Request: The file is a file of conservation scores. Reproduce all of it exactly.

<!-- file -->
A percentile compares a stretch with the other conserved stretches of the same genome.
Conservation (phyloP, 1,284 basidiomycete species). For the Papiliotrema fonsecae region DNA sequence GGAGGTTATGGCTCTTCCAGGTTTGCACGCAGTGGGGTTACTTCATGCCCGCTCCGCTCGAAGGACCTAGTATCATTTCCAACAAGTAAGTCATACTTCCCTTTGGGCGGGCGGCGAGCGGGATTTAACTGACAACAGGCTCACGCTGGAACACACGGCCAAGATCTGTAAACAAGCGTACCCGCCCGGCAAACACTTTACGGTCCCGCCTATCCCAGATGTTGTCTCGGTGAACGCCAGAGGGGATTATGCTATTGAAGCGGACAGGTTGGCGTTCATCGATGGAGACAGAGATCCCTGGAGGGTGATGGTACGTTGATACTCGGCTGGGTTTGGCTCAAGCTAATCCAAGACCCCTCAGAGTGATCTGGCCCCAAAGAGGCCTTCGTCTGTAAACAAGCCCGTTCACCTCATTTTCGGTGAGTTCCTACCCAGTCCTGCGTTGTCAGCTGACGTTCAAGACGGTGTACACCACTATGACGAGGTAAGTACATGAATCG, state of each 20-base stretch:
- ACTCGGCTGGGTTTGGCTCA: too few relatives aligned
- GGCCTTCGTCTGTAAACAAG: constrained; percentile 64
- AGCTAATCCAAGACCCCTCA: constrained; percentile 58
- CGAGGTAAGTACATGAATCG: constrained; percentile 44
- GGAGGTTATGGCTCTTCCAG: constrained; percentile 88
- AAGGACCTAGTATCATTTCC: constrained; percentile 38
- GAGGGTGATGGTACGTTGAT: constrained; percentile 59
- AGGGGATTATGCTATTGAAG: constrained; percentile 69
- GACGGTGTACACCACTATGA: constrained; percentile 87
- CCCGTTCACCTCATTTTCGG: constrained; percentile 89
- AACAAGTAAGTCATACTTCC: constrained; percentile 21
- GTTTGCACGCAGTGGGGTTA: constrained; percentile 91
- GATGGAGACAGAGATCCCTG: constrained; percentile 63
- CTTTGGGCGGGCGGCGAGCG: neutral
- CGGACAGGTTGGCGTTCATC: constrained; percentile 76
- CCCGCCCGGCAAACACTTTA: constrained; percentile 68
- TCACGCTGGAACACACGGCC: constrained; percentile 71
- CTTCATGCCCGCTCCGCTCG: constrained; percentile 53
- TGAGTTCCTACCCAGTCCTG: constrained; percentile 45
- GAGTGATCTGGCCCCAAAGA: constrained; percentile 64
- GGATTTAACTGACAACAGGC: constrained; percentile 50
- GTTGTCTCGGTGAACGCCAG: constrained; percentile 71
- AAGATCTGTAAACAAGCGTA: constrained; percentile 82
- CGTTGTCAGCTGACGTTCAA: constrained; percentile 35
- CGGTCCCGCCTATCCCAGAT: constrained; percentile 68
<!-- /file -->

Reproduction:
A percentile compares a stretch with the other conserved stretches of the same genome.
Conservation (phyloP, 1,284 basidiomycete species). For the Papiliotrema fonsecae region DNA sequence GGAGGTTATGGCTCTTCCAGGTTTGCACGCAGTGGGGTTACTTCATGCCCGCTCCGCTCGAAGGACCTAGTATCATTTCCAACAAGTAAGTCATACTTCCCTTTGGGCGGGCGGCGAGCGGGATTTAACTGACAACAGGCTCACGCTGGAACACACGGCCAAGATCTGTAAACAAGCGTACCCGCCCGGCAAACACTTTACGGTCCCGCCTATCCCAGATGTTGTCTCGGTGAACGCCAGAGGGGATTATGCTATTGAAGCGGACAGGTTGGCGTTCATCGATGGAGACAGAGATCCCTGGAGGGTGATGGTACGTTGATACTCGGCTGGGTTTGGCTCAAGCTAATCCAAGACCCCTCAGAGTGATCTGGCCCCAAAGAGGCCTTCGTCTGTAAACAAGCCCGTTCACCTCATTTTCGGTGAGTTCCTACCCAGTCCTGCGTTGTCAGCTGACGTTCAAGACGGTGTACACCACTATGACGAGGTAAGTACATGAATCG, state of each 20-base stretch:
- ACTCGGCTGGGTTTGGCTCA: too few relatives aligned
- GGCCTTCGTCTGTAAACAAG: constrained; percentile 64
- AGCTAATCCAAGACCCCTCA: constrained; percentile 58
- CGAGGTAAGTACATGAATCG: constrained; percentile 44
- GGAGGTTATGGCTCTTCCAG: constrained; percentile 88
- AAGGACCTAGTATCATTTCC: constrained; percentile 38
- GAGGGTGATGGTACGTTGAT: constrained; percentile 59
- AGGGGATTATGCTATTGAAG: constrained; percentile 69
- GACGGTGTACACCACTATGA: constrained; percentile 87
- CCCGTTCACCTCATTTTCGG: constrained; percentile 89
- AACAAGTAAGTCATACTTCC: constrained; percentile 21
- GTTTGCACGCAGTGGGGTTA: constrained; percentile 91
- GATGGAGACAGAGATCCCTG: constrained; percentile 63
- CTTTGGGCGGGCGGCGAGCG: neutral
- CGGACAGGTTGGCGTTCATC: constrained; percentile 76
- CCCGCCCGGCAAACACTTTA: constrained; percentile 68
- TCACGCTGGAACACACGGCC: constrained; percentile 71
- CTTCATGCCCGCTCCGCTCG: constrained; percentile 53
- TGAGTTCCTACCCAGTCCTG: constrained; percentile 45
- GAGTGATCTGGCCCCAAAGA: constrained; percentile 64
- GGATTTAACTGACAACAGGC: constrained; percentile 50
- GTTGTCTCGGTGAACGCCAG: constrained; percentile 71
- AAGATCTGTAAACAAGCGTA: constrained; percentile 82
- CGTTGTCAGCTGACGTTCAA: constrained; percentile 35
- CGGTCCCGCCTATCCCAGAT: constrained; percentile 68